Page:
If found to have supplied the weaponry and the know-how to the rebels that led to the downing of MH17, the Kremlin could be found to be in violation of the Fourth Geneva Convention (relative to the Protection of Civilian Persons in Time of War) as well as other human rights charges by fueling the pro-Russian separatist movement. The ongoing human rights violations in Ukraine being committed by both sides is worthy of its own, separate consideration.

In the culmination of a decade-long legal debacle over Russia's illegal expropriation of Yukos, last month an international arbitration court in The Hague ruled against Russia to the tune of $50 billion. In response, Russian lawmakers declared "an urgent need to revise the entire array of signed international treaties, charters and conventions," which suggests that the Kremlin's recent flaunting of international law is not going to abate anytime soon.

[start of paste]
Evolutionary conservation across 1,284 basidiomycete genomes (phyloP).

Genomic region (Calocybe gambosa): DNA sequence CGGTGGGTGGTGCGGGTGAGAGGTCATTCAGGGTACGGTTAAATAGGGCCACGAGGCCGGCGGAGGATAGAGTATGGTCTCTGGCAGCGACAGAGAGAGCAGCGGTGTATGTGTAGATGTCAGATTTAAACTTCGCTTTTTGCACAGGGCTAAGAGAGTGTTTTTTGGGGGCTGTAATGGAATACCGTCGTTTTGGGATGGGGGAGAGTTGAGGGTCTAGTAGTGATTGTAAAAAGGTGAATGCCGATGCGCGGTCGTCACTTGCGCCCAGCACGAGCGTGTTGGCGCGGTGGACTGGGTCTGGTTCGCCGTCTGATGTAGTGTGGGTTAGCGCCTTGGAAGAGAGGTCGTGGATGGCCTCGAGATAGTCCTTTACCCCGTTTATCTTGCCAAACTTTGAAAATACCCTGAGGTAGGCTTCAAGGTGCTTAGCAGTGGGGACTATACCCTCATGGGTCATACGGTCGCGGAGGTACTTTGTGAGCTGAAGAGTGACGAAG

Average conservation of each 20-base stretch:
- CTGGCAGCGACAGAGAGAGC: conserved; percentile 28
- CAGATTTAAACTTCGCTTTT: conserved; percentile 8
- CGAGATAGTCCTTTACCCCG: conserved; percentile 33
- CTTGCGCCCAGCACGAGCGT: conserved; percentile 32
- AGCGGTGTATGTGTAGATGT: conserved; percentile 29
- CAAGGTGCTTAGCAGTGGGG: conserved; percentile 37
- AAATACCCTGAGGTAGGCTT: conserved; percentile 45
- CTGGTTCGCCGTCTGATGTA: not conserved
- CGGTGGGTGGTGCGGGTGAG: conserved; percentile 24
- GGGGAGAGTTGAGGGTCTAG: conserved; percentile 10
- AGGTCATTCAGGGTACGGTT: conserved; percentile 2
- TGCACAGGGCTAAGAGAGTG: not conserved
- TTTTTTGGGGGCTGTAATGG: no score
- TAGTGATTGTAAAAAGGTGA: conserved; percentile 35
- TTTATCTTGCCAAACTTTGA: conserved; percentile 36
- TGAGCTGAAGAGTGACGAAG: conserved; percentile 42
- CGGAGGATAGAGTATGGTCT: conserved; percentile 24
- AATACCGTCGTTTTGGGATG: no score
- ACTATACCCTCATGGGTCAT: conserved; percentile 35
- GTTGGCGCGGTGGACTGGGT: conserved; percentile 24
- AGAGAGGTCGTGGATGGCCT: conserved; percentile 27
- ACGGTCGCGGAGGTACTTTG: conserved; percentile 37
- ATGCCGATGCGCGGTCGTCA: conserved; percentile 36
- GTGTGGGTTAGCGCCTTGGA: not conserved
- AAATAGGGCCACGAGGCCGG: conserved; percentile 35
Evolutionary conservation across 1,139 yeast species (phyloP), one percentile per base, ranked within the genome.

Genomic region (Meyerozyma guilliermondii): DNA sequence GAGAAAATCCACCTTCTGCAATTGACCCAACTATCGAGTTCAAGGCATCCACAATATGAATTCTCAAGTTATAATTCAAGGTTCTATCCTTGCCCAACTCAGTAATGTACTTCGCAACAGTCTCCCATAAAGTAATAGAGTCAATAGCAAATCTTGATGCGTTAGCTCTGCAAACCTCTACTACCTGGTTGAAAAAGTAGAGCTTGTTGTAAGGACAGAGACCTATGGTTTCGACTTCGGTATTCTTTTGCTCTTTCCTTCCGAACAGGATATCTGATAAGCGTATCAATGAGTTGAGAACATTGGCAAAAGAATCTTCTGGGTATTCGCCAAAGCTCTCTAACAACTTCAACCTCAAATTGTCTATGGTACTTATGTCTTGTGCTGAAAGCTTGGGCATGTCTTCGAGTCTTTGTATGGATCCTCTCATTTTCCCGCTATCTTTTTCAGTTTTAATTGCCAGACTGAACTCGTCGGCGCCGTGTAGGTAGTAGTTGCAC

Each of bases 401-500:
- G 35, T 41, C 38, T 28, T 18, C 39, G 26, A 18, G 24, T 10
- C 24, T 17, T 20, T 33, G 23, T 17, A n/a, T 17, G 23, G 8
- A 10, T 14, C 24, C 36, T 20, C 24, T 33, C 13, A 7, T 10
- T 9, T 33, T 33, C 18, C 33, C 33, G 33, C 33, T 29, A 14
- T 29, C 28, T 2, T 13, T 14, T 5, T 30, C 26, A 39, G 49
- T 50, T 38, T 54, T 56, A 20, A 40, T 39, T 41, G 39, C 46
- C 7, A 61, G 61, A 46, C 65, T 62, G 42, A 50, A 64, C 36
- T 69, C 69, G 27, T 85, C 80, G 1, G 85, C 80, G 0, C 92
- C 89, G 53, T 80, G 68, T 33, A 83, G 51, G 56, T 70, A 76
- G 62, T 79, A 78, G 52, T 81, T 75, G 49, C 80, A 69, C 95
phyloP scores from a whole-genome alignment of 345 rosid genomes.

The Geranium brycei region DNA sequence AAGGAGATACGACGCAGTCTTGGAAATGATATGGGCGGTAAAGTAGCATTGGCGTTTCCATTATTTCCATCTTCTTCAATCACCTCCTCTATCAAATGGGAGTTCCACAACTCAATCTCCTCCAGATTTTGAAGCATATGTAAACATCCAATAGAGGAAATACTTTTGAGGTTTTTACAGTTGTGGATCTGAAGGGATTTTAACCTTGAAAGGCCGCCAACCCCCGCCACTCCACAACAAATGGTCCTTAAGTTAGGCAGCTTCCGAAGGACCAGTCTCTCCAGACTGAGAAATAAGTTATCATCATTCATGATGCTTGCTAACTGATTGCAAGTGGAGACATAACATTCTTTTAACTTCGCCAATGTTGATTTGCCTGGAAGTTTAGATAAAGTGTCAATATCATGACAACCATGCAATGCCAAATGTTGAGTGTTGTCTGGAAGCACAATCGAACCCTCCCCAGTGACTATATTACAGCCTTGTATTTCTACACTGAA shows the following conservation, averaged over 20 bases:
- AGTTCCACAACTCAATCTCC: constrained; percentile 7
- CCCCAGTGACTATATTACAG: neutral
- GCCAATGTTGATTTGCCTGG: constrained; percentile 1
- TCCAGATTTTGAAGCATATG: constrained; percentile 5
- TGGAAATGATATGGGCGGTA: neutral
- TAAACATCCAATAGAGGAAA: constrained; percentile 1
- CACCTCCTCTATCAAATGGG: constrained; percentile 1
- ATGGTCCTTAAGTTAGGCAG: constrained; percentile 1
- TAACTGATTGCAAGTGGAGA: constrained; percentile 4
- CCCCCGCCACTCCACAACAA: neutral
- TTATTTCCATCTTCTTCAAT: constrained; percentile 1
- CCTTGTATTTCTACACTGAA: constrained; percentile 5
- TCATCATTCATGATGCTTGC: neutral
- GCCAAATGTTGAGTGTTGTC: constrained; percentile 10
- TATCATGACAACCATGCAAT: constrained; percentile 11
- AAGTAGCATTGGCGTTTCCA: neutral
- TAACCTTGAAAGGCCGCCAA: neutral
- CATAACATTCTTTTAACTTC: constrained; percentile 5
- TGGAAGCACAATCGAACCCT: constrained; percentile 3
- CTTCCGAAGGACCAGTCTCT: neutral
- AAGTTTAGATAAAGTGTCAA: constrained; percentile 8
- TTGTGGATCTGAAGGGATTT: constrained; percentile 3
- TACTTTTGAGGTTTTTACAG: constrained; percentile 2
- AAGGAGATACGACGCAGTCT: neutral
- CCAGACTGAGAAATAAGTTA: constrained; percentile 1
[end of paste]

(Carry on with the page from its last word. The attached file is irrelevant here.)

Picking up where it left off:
For whatever short-term geopolitical gains in Ukraine, Russia has forever tarnished its growing reputation as a defender of international law. If Russia's recent turn in foreign policy is indeed part of a larger movement to forge a political, economic and even cultural alternative to the decadent West, Russia's record of belligerence and open disdain for international law will make it hard to court allies, especially amid the growing isolation from international sanctions.

Mark Lawrence Schrad is the author of "Vodka Politics: Alcohol, Autocracy and the Secret History of the Russian State," and director of Russian studies and assistant professor of political science at Villanova University.

The views expressed in opinion pieces do not necessarily reflect the position of The Moscow Times.